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Plant Families: Sneak Peek at Wendy’s Newest Compositions

Close up and personal with an eggplant’s hairy details

 

The more I draw botanicals, the more I learn about plants, and the more I learn about plants, the more I love botanical drawing! I hope you feel the same endless cycle of joy 🙂 

Drawing plants is a delightful opportunity to get to know them closely and detect repeated patterns. A pattern that has been most fascinating to me lately is that plants in the same family have similar characteristics (just like people!), notably among their flowers. My enthusiastic exploration has inspired my newest series of paintings of plant family portraits!

 

 

Over the years, I’ve practiced many individual plant portraits, starting simple with individual fruits and vegetables and progressing to flowers and larger compositions of one plant in its various life cycle stages. With a summer family reunion on the horizon, I was inspired to start my newest venture – a series of larger paintings showcasing the similarities and differences between plants in the same families. 

 

Messy desks ARE allowed!

 

There are many ways that botanists classify plants, grouping them based on several alike characteristics. Plant systematics has come to group plants by their phylogenetic relationships or morphology. As humans, we tend to group ourselves similarly into families, often based on our biological history. It warms my heart to see how traits from my parents and grandparents appear in my children and grandchildren. For example, I have really curly hair and I have wondered who might inherit this hair. I got it from my father, but so far it hasn’t turned up in any future generations.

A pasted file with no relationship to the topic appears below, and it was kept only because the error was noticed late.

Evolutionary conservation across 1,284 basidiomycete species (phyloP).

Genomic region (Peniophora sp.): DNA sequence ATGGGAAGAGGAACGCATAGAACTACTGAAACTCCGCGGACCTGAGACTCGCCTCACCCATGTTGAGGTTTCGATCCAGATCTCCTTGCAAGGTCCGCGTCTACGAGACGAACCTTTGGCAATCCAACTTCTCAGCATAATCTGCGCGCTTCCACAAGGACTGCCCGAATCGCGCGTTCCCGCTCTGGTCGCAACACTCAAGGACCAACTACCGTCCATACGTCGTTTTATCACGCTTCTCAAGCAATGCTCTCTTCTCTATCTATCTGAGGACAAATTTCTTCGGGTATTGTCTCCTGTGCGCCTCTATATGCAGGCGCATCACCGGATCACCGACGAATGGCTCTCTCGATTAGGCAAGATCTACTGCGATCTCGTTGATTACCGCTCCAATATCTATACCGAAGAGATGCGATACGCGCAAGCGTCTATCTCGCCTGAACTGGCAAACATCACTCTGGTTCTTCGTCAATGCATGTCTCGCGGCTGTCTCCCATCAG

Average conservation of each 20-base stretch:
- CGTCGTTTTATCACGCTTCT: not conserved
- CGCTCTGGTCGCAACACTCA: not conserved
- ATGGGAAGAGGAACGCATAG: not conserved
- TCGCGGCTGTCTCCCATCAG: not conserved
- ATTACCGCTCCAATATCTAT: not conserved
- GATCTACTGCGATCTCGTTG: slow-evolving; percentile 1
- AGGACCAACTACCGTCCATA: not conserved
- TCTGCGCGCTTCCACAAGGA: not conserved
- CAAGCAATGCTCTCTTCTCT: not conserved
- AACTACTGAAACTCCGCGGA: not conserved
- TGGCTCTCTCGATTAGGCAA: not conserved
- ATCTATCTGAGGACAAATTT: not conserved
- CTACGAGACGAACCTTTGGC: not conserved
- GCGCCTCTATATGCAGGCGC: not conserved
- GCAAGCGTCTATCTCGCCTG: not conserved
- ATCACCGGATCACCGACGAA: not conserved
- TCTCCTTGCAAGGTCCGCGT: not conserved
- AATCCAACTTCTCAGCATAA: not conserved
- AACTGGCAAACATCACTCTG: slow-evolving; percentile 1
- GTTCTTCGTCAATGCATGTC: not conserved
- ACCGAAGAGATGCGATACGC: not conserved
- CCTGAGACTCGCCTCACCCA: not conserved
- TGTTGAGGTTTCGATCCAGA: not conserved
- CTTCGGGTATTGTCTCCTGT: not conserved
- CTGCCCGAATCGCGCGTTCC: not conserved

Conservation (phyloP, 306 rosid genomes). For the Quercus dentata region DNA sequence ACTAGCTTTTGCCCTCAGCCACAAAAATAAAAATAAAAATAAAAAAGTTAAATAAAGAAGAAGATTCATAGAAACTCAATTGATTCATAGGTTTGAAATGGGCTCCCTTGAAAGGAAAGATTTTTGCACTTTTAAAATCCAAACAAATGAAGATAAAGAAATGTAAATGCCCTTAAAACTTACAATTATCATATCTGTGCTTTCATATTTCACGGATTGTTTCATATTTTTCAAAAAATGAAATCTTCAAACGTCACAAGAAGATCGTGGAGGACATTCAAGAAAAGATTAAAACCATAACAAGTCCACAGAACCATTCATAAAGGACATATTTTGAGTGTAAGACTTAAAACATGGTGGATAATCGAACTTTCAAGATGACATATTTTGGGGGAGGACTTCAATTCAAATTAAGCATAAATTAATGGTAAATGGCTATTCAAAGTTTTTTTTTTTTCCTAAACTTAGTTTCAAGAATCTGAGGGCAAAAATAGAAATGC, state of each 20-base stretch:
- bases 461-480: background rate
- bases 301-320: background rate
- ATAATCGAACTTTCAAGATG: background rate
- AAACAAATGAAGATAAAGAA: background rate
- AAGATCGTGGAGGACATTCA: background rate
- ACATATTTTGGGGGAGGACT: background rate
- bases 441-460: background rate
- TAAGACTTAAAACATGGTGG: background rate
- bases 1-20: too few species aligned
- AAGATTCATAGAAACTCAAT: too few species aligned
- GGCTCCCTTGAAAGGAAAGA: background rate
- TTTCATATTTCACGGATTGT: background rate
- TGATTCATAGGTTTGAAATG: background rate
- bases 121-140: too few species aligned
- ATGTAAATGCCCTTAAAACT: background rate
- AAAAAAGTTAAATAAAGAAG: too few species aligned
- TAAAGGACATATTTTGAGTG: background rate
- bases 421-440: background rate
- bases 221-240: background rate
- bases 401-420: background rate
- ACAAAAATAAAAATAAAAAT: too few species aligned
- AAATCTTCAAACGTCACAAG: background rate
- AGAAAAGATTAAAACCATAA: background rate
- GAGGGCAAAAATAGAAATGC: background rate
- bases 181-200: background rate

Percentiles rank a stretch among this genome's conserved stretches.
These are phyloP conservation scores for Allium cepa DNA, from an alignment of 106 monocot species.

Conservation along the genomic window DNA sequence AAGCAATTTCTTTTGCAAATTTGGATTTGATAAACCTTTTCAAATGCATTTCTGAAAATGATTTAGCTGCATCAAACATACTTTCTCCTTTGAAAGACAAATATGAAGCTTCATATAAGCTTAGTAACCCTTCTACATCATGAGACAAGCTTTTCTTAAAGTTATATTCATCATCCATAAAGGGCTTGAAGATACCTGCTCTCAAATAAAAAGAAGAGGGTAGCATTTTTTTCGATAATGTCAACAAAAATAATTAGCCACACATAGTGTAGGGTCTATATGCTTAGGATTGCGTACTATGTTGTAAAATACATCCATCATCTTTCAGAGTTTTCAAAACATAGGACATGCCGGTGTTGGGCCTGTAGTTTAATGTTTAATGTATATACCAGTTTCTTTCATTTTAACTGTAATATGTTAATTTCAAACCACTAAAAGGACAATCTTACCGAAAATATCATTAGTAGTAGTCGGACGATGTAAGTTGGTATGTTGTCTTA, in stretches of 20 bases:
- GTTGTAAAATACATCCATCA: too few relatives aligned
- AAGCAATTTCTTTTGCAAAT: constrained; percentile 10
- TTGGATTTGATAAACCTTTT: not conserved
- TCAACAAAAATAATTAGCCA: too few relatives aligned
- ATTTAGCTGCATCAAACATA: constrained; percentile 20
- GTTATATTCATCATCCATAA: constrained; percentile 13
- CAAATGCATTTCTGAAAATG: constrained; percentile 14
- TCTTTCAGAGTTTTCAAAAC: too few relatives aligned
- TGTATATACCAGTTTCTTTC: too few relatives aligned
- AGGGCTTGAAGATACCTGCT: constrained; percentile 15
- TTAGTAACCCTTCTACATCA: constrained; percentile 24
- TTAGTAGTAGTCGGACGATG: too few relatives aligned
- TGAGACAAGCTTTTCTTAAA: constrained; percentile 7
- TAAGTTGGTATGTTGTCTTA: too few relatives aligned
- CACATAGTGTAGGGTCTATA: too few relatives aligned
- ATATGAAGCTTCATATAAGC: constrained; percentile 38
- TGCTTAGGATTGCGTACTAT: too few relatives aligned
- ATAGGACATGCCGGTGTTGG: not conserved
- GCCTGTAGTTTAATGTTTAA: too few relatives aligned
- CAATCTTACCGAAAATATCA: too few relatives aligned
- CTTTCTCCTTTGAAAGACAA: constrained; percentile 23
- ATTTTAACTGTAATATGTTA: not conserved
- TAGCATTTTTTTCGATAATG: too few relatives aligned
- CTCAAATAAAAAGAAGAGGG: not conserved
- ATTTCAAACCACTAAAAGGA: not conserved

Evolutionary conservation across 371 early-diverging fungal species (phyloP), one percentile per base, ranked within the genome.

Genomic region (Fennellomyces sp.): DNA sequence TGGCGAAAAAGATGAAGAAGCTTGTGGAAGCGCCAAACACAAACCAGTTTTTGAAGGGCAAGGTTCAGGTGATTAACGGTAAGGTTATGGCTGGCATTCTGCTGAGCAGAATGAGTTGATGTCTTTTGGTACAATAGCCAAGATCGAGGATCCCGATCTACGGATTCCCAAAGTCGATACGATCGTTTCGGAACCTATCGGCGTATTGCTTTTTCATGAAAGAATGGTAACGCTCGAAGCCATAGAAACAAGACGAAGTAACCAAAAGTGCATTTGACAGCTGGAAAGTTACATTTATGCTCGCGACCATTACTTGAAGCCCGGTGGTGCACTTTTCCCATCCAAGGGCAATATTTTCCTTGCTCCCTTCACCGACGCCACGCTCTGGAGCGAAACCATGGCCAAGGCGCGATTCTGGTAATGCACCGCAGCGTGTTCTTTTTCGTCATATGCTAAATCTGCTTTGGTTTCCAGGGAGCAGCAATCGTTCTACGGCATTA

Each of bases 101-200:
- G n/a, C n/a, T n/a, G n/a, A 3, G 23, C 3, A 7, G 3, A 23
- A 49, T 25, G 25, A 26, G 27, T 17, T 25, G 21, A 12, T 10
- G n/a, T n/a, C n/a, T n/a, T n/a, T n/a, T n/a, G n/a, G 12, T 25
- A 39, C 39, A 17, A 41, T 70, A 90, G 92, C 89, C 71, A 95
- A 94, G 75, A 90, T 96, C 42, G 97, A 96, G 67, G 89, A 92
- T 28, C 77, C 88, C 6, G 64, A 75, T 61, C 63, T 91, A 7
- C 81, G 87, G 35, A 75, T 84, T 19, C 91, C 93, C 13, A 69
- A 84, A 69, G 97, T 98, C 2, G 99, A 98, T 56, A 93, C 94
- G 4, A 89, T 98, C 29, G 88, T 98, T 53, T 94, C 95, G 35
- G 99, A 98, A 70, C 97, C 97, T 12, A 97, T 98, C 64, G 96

Allium / Onion Family Portrait

 

This sparked my first large painting composition of the allium family, which you may know as the onion family. These family portraits are about connection, so I wanted to weave together some aspects of the plants to make the composition cohesive. Because alliums are monocots, they have long, strappy, parallel-veining leaves, so I utilized their elegant movement to connect the different species in the family. After finishing that painting in the spring (2022), it was just accepted into the American Society of Botanical Artists 25th international exhibition in October!

 

Citrus Family Portrait

 

In the beautiful paradise of Hawaii this February (2022), I started working on a painting of the citrus family. I’m planning to weave those plants together in a different but similar fashion. 

 

Early stages of composition planning

 

Here on the east coast, summer is nightshades season! Everything is coming to fruition and flowering all at once, so I’m working steadily on this big painting. Above, you can see the very beginning of my process: I write down potential plants in the family I might include, then plan and sketch a small composition. 

 

 

To explore the plan further and get an even better idea of what I’m hoping to create, I hop into Photoshop and arrange images of (previously painted) individual plant portraits. Visually seeing the ideas in my head laid out on paper (or on screen) is a crucial step for me in creating a final composition that I enjoy. 

 

Potato plant pinned to my drawing board

 

I decided that the heart of my nightshade family portrait will be the popular potato plant because tubers are roots that I thought could look really cool coming down. I tacked the potato leaves and flowers onto my drawing board to plan out how I wanted to arrange them at the center of my composition. Later on, I will add in the rest of the stem and the tubers, the potatoes at the bottom, once they are ready to harvest.